A rolling stone gathers no moss … what about the north side of a roof under a cover of trees. I'd say Lin's roof has gathered its share of moss and maybe a little extra. It was driving her crazy and she was looking for ways to get rid of it.
Moss (or anything else) growing on your roof is probably not a good thing. Moss does not require standing water, just a bit of moisture. Asphalt shingles don't completely "shed" water . Due to surface tension, a certain amount remains. Normally the minimal amount that remains will evaporate rather quickly, but because this roof is shaded and under cover of trees, it provided a good, healthy environment for moss to grow … especially on the north side. Once moss had started to grow the amount of moisture retained increases. Moss does require nutrients, of course, but most roofs develop a film of organic material that helps to feed the moss. Tree debris on the roof helps this process as well. The moss can work its way under shingles and eventually cause problems like leaks, for instance. No, thank you. Call in the moss patrol. She needed Moss-Busters … bad!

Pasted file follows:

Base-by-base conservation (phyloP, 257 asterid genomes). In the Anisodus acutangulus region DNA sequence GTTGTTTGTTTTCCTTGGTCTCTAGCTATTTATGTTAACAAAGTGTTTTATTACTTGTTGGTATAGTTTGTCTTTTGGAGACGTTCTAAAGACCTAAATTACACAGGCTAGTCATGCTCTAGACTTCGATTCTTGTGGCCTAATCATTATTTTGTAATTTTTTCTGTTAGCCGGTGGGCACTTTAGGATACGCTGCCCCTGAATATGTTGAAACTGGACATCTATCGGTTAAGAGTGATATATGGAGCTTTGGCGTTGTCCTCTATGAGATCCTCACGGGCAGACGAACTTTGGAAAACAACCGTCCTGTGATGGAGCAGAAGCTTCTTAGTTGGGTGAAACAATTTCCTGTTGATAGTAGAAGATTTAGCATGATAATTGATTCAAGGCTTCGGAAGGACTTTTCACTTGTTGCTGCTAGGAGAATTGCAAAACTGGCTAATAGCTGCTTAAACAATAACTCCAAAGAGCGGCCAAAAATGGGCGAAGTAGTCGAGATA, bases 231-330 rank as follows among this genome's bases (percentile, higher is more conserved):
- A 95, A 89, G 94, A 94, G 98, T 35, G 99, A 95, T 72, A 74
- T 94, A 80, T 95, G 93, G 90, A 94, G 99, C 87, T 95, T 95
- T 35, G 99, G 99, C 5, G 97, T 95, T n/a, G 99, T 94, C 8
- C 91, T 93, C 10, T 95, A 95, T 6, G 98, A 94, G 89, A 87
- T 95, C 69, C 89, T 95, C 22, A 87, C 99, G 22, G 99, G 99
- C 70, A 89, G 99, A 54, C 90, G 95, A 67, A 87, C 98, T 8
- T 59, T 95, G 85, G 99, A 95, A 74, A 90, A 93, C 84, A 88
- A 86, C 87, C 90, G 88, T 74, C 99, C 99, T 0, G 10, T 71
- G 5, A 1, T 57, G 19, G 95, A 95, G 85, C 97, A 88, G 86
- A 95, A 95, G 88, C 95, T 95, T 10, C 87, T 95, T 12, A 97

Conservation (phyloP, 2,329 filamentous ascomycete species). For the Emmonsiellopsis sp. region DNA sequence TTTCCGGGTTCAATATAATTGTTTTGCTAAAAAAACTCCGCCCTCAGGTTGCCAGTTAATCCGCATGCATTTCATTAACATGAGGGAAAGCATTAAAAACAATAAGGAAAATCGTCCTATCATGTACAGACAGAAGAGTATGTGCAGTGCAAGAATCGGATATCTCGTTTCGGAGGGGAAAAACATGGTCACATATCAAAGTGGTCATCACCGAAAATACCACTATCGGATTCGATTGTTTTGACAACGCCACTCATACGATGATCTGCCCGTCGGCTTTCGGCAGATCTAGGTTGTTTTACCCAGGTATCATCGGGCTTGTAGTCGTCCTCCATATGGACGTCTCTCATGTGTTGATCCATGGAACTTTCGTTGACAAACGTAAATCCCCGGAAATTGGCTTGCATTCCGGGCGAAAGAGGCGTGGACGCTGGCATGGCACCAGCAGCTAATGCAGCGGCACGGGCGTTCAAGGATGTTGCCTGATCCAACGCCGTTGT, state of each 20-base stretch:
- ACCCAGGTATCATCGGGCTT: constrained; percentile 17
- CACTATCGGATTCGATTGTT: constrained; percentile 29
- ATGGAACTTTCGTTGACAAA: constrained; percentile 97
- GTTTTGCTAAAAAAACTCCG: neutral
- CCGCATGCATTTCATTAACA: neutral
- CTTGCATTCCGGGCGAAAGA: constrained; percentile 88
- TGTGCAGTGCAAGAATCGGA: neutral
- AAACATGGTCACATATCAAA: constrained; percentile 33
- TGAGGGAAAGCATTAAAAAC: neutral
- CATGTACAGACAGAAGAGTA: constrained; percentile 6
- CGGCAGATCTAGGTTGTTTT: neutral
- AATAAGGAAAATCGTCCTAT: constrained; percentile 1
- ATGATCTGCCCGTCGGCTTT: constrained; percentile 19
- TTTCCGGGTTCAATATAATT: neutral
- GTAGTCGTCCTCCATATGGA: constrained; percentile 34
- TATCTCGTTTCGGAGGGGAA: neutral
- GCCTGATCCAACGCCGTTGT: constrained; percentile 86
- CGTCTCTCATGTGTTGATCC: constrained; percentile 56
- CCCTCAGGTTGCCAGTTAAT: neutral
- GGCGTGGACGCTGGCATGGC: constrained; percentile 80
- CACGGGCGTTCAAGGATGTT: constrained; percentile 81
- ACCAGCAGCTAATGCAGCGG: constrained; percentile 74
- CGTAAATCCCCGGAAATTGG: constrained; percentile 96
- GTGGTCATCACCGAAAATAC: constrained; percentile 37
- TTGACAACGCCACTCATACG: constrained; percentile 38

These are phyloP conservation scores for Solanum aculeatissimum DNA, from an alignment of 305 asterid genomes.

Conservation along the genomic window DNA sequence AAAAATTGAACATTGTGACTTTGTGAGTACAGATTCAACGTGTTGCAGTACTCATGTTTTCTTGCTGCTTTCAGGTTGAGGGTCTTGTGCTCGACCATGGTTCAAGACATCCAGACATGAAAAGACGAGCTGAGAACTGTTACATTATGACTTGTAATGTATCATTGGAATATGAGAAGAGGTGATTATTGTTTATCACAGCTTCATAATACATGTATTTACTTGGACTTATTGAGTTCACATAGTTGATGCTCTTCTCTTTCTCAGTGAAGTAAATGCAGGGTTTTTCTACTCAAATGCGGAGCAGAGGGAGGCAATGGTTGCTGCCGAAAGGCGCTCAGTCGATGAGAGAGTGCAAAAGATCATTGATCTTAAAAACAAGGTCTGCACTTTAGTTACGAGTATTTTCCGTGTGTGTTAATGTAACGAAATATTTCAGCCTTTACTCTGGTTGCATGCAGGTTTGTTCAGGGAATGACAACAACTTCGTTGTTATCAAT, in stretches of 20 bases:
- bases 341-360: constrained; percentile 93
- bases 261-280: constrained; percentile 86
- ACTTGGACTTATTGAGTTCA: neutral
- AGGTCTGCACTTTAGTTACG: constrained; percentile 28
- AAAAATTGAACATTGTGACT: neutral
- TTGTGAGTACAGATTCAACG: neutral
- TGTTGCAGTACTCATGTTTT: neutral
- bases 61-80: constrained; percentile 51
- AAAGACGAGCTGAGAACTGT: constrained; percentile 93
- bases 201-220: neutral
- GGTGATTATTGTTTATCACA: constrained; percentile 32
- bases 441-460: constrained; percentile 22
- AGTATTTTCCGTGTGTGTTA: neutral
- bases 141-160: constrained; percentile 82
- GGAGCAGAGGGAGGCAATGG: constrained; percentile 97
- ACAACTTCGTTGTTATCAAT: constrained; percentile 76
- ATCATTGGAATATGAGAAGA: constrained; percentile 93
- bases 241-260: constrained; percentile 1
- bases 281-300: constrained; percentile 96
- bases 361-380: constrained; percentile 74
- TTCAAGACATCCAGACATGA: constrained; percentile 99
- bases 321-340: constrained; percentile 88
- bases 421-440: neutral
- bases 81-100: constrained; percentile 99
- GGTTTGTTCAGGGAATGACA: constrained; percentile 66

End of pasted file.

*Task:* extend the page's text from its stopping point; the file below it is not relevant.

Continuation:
Lin's friend, Terry, came to the rescue. We watched him haul the ladder into place, connect up the power washer and clamber up the ladder like he knew what he was doing. After watching him for the awhile, we busied ourselves with small indoor chores (and a game of cribbage). We went outside occasionally to check his slow, but steady progress. Seeing him perched tenuously on the roof peak only made us nervous. We played another game of cribbage to calm our nerves.
A full day's effort and the roof still wasn't done. It took another full day to complete the de-mossing procedure, but it looks great and very moss-less.
While checking out websites for getting rid of green roof moss, I found one website that sells green roof moss, so you can attach it to your roof. The website touts “Mosses can add uniquely appealing colors and textures to green roof projects”. Lin could have made her fortune! Who knew?